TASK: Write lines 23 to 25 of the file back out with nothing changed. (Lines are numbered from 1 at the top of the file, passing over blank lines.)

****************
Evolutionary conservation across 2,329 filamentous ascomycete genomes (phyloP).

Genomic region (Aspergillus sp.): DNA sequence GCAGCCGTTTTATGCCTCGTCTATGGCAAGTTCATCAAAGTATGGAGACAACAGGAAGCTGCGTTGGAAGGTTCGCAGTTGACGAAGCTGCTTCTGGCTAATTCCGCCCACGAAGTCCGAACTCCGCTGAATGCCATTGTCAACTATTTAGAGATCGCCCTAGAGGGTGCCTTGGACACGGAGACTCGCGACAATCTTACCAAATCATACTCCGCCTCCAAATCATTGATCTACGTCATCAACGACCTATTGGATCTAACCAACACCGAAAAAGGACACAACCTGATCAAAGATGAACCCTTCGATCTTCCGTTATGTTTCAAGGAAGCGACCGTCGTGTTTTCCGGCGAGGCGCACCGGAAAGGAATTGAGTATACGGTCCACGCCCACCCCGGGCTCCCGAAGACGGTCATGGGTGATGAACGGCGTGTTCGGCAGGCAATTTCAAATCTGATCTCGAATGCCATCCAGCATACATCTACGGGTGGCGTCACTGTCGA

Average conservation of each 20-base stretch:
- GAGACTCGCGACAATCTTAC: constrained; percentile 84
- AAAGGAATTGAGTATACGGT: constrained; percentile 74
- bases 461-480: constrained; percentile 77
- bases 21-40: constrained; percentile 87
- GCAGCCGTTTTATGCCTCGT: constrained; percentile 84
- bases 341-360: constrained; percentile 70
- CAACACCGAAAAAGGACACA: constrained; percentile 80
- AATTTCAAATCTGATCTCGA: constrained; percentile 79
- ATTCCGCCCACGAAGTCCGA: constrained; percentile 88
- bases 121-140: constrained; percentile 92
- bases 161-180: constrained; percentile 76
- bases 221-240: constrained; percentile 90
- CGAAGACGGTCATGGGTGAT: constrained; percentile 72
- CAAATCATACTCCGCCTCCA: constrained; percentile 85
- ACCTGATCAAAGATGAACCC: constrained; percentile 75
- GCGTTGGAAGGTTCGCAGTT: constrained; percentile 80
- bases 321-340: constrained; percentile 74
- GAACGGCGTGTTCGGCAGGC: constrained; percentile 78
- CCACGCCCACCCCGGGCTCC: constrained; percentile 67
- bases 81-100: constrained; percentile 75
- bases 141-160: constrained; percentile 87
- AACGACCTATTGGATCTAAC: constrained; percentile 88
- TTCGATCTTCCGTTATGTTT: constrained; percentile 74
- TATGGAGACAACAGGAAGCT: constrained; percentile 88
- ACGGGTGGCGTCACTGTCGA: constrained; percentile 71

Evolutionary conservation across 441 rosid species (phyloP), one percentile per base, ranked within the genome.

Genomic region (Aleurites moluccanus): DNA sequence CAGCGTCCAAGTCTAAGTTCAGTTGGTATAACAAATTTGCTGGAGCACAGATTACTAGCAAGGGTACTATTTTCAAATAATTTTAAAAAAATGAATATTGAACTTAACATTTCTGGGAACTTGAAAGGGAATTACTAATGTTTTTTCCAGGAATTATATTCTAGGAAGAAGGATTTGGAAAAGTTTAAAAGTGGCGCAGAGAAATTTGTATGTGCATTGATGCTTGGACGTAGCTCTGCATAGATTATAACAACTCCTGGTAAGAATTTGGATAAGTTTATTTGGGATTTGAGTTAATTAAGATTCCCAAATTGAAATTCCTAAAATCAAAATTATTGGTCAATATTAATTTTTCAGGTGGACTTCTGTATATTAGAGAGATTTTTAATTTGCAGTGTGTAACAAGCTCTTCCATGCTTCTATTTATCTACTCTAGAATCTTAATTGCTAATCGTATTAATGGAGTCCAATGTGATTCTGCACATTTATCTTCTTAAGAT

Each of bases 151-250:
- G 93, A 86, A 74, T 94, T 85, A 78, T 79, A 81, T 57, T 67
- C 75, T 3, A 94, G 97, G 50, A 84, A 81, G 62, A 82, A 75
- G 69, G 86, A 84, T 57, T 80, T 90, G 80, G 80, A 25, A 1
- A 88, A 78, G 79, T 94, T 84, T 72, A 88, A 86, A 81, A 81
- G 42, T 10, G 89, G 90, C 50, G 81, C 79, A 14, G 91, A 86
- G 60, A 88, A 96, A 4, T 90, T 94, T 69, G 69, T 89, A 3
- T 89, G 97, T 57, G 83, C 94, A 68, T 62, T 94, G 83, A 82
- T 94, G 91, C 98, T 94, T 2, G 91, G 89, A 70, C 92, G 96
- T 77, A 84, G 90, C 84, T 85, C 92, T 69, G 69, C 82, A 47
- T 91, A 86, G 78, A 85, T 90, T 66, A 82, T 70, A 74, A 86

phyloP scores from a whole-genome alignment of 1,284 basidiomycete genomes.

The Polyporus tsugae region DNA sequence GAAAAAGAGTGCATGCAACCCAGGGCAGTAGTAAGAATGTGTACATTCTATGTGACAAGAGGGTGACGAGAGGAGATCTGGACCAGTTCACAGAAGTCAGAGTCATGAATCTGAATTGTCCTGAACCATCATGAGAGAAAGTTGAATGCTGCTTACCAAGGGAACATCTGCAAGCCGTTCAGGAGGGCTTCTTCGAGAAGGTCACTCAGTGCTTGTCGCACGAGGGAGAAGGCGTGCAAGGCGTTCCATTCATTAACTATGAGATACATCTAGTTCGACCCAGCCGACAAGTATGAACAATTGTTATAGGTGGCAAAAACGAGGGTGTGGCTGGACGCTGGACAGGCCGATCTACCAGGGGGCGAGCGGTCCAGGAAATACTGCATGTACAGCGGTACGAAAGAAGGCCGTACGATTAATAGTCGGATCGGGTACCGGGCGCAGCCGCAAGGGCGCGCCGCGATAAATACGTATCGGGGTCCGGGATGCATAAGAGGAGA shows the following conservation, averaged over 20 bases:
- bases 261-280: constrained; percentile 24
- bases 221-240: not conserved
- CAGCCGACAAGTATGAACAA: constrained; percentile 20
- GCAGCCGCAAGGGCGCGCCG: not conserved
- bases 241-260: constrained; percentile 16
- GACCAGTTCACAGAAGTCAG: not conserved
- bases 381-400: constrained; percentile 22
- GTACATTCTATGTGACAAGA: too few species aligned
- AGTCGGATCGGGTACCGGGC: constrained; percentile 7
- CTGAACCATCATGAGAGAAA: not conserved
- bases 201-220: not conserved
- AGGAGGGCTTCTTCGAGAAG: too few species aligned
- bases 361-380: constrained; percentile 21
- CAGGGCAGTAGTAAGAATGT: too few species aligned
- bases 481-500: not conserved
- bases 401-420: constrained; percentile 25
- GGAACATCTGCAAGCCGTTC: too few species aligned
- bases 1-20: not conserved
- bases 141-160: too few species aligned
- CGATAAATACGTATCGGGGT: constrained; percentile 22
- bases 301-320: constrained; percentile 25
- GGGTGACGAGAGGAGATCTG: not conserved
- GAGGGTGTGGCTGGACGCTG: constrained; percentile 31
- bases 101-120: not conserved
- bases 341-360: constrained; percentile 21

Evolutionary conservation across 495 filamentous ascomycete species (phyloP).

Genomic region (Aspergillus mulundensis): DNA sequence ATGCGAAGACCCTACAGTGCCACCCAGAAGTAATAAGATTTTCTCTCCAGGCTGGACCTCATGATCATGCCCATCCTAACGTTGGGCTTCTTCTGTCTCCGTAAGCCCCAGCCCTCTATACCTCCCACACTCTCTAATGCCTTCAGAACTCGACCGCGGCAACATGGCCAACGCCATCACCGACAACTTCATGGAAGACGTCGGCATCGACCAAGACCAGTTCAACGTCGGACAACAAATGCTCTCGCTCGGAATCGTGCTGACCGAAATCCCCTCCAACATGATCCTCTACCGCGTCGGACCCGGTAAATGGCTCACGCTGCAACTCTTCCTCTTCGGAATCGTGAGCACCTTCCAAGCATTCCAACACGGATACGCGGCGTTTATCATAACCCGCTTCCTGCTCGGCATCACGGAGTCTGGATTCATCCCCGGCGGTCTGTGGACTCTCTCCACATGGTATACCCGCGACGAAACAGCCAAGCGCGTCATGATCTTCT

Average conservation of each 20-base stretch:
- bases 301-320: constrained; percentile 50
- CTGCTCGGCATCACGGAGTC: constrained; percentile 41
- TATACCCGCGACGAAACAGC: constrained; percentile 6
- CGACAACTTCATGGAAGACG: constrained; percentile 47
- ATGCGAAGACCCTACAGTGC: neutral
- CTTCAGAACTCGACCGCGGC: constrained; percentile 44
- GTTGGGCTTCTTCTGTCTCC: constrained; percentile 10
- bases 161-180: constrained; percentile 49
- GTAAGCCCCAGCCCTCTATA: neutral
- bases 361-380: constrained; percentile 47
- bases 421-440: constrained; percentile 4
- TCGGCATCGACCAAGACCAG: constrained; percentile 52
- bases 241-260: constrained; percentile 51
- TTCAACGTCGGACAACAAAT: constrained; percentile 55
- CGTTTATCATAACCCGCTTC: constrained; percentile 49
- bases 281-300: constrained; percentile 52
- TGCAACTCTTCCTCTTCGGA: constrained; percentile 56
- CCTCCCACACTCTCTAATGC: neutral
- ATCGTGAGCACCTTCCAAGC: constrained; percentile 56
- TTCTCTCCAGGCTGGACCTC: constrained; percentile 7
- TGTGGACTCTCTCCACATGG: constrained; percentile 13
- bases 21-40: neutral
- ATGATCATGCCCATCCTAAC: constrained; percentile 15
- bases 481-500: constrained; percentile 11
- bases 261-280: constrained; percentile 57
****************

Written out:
- bases 81-100: constrained; percentile 75
- bases 141-160: constrained; percentile 87
- AACGACCTATTGGATCTAAC: constrained; percentile 88